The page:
Author: The Institution of Structural Engineers
1 May 2014
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The Institution of Structural Engineers
Piled foundations are one of the first aspects of scheme design a structural engineer needs to consider during a project's development. It is at this crucial stage that, without any specialist input, the structural engineer must make recommendations based on the typically limited knowledge they have on the subject. This Technical Guidance Note describes the method by which bored piles are designed using the current UK codes of practice, i.e. BS EN 1997 (Eurocode 7). It explains how to interpret soil conditions and design piles to match what has been discovered following a site investigation. The note does not address the types of piling systems that are available, nor the technical issues concerning their installation; these questions are covered in Technical Guidance Note Level 1, No. 23 Introduction to piling . The note explains how to design what is essentially a buried column of concrete to resist forces from the superstructure that are applied to it. It concerns the design of a single pile and not one that is part of a group. For information on how grouped piles differ in their design approach, the reader is directed to Cl. 6.3.3 of BS 8004:2015. (This article was update on 9 March 2018 to correct an error in Table 6.)
A significant-sized opening in a masonry wall will always require a lintel to bridge over it. This note offers advice on the different types of lintel that are available, their detailing requirements and their design.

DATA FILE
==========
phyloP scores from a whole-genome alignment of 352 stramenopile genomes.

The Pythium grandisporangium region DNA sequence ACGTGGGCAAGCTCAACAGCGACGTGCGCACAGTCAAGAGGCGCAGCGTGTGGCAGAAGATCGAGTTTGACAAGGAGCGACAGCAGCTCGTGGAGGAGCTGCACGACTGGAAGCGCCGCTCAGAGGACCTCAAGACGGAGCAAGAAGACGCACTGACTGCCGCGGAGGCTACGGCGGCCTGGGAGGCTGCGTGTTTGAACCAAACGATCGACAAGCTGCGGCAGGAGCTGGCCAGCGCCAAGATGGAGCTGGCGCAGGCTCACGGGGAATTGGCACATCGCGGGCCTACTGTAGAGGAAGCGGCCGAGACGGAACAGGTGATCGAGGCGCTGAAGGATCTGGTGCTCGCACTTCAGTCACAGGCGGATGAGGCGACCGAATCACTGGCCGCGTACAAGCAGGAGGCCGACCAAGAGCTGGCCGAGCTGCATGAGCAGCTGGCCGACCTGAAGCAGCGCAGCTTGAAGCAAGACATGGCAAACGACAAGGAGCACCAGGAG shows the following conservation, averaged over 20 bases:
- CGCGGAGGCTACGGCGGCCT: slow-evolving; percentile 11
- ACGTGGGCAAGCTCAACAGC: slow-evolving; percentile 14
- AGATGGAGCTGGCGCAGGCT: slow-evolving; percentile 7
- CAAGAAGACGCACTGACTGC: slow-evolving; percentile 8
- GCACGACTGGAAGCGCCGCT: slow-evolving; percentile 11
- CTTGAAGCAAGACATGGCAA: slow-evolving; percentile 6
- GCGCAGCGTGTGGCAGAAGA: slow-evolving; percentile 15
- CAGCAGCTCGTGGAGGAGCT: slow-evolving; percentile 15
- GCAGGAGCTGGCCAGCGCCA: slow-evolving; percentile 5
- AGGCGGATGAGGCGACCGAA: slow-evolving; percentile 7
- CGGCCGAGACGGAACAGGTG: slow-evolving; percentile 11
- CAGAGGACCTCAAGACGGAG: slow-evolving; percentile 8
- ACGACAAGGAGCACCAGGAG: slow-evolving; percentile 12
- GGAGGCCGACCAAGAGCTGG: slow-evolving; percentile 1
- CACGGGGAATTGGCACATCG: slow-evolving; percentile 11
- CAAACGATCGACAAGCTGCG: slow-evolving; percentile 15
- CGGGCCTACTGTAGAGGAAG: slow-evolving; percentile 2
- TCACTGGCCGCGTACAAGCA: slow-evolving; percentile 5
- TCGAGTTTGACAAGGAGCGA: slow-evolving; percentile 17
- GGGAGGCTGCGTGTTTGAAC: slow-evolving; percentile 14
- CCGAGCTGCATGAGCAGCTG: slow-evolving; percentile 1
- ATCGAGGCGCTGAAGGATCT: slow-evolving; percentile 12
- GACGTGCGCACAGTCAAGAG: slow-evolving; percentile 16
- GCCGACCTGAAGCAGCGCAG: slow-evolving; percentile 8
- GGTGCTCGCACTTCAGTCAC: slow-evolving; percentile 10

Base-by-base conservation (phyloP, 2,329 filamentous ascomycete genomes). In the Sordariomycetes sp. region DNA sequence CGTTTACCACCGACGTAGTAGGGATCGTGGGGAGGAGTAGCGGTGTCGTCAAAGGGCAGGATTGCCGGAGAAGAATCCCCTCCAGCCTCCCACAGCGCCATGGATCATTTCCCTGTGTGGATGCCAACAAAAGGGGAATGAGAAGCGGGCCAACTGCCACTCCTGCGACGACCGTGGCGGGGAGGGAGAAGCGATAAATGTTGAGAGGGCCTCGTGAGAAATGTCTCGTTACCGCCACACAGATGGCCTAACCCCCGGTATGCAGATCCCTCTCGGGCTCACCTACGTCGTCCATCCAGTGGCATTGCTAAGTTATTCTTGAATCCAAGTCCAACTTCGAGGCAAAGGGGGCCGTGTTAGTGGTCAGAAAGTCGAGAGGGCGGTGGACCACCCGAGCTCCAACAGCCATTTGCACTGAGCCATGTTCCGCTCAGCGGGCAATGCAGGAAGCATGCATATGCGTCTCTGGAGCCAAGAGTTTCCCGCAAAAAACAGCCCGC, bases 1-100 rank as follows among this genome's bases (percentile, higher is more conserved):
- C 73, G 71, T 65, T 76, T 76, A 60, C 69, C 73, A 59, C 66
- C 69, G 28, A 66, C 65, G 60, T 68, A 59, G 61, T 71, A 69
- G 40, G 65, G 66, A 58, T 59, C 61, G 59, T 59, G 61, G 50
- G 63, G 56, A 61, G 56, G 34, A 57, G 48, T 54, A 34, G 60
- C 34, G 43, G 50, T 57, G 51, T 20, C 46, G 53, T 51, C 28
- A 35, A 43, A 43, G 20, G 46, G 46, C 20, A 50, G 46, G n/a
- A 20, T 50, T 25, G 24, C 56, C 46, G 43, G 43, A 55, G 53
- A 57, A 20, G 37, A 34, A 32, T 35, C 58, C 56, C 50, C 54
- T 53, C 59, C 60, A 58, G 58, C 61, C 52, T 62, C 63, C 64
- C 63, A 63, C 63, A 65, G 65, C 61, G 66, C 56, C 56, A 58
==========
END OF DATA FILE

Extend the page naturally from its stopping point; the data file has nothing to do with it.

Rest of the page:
This Technical Guidance Note addresses the design of timber elements that are unrestrained against lateral torsional buckling. It explains how such beams are analysed and designed. The impact of notching the supports of beams is also considered with respect to the shear capacity of the beam. For clarity and brevity, this note only covers solid and glued laminated (glulam) timber elements; compound and composite beams, such as flitch beams, are not considered. The connections within timber frame assemblies will be addressed in a future note. Readers should also be aware that this note forms part of a trio of Technical Guidance Notes leading to the design of bespoke timber trusses – assemblies made from unrestrained timber beams and posts. Notes on the design of timber posts and bespoke timber trusses will follow later in the series.